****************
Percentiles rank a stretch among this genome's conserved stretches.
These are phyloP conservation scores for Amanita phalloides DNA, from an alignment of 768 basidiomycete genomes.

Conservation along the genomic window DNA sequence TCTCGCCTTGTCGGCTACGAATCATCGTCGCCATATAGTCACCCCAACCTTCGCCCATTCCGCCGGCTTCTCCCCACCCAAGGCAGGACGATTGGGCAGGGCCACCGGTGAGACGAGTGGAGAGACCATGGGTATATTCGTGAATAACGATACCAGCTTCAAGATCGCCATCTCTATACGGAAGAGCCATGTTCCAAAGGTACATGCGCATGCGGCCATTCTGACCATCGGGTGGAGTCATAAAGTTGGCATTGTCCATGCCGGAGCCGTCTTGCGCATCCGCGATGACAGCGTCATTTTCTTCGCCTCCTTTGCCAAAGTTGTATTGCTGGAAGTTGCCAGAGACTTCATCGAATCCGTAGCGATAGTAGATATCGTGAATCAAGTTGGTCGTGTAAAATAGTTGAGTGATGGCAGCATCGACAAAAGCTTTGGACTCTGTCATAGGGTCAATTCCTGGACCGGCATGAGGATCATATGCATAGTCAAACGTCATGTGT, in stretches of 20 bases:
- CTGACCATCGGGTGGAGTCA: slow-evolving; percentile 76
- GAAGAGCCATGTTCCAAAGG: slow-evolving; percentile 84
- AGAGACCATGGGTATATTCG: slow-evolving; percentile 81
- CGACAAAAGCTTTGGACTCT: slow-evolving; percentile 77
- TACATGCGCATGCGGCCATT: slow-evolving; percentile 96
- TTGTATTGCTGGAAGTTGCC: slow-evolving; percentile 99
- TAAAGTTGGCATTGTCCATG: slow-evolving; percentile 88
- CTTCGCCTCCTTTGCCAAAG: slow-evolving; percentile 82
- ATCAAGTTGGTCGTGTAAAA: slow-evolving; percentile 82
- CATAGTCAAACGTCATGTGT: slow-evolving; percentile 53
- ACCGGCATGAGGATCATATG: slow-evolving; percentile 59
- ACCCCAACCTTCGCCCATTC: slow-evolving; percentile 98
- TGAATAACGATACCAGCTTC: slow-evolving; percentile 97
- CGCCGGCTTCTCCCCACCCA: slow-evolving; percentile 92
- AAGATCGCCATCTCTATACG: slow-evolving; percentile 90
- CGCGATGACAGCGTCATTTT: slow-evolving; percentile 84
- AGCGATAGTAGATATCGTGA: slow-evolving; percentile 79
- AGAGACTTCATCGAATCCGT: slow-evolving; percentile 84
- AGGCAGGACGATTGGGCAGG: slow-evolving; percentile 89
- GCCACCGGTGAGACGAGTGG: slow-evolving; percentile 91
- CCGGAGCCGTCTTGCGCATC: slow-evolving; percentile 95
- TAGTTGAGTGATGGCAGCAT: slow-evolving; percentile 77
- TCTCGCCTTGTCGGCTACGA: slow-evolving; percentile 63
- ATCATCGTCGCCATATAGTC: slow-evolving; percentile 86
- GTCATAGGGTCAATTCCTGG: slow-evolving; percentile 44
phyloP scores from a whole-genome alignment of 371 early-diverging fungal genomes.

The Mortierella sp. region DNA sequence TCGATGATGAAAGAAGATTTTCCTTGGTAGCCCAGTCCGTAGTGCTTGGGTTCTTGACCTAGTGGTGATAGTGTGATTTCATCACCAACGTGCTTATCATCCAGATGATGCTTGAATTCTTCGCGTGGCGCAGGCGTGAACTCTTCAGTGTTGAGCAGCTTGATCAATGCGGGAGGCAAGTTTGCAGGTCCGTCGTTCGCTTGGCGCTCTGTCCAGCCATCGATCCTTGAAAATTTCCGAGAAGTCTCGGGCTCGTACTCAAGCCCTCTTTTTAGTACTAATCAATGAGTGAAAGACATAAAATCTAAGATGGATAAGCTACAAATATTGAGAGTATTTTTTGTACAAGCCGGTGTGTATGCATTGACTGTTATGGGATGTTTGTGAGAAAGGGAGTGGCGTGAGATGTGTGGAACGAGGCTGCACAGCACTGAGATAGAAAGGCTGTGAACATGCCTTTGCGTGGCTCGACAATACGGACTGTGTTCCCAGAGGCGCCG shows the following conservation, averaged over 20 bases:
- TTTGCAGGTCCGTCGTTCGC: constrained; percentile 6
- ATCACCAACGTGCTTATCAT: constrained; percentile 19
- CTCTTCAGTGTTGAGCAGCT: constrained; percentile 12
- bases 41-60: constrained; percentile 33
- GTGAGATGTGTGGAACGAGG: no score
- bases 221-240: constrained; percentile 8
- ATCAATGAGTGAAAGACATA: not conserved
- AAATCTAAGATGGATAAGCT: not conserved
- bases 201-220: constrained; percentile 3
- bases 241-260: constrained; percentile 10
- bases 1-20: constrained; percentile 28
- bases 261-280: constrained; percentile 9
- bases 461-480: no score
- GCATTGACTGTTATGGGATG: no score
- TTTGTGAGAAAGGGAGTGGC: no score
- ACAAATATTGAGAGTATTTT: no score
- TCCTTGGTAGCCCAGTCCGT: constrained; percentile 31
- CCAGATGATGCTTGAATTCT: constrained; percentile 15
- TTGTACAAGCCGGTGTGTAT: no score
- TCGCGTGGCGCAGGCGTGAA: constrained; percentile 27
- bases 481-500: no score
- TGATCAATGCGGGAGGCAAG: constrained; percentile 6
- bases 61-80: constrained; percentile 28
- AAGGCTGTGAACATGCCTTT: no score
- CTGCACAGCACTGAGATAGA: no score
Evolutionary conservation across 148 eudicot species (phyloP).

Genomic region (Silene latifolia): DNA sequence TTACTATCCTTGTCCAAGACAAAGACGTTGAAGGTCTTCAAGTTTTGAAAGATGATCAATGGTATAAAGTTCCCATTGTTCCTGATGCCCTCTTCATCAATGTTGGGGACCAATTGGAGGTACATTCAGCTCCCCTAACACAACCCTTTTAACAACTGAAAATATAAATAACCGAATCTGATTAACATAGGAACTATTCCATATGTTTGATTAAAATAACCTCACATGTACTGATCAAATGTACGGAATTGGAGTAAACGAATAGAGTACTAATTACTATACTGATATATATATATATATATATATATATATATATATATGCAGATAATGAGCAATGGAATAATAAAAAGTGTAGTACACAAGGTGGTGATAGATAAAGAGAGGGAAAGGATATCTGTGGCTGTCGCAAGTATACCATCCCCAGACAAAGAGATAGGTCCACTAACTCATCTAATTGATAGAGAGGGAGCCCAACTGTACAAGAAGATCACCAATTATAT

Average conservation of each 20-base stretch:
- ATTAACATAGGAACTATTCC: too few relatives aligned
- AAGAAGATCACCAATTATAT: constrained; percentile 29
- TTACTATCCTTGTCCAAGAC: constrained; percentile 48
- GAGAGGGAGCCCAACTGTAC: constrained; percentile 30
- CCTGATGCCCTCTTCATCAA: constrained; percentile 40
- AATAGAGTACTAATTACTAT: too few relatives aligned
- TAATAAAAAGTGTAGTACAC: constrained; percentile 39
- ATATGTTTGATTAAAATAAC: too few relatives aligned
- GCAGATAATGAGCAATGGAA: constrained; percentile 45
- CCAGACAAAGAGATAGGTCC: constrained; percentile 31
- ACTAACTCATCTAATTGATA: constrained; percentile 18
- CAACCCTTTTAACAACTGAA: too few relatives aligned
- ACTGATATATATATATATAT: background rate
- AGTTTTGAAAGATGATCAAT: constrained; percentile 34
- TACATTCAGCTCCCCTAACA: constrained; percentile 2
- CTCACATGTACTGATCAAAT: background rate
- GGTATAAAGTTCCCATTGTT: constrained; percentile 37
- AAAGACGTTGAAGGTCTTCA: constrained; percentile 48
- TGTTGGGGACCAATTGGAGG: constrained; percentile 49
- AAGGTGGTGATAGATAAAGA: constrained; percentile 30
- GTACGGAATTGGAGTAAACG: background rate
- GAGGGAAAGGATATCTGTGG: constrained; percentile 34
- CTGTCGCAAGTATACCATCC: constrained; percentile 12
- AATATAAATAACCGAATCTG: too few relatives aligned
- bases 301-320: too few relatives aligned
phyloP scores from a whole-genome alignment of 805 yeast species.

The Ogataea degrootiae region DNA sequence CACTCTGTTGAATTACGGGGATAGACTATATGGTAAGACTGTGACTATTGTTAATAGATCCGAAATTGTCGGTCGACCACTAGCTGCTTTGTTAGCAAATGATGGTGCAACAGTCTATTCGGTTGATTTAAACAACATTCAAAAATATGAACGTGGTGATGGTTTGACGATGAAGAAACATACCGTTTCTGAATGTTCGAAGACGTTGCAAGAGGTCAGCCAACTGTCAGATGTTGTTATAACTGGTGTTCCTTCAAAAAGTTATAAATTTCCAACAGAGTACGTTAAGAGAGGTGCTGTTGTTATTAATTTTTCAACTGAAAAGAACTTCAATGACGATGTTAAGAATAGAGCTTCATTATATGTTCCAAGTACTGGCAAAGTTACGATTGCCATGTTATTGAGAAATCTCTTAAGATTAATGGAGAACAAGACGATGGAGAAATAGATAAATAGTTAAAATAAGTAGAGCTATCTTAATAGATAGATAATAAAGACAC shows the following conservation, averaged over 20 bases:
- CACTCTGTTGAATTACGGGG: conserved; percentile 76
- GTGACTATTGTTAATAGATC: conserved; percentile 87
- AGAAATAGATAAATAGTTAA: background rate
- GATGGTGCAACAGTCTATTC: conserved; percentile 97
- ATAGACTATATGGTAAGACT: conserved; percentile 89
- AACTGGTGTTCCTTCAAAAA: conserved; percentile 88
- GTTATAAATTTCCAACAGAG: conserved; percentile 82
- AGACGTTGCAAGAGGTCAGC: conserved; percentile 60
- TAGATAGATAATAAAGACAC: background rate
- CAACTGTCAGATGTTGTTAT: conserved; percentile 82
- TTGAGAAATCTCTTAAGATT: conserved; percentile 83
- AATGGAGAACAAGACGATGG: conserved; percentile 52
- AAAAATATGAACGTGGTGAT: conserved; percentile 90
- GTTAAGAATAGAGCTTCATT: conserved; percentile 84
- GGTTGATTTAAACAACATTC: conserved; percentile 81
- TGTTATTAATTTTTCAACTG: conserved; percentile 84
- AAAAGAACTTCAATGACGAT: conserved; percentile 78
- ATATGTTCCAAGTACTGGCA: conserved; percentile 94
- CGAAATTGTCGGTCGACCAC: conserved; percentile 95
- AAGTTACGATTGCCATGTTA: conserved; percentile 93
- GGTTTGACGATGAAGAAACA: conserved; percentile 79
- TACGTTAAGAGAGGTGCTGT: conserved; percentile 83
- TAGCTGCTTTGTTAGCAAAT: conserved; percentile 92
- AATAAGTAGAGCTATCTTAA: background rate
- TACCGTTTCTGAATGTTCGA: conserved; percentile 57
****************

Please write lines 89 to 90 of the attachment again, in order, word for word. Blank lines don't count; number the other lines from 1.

- GATGGTGCAACAGTCTATTC: conserved; percentile 97
- ATAGACTATATGGTAAGACT: conserved; percentile 89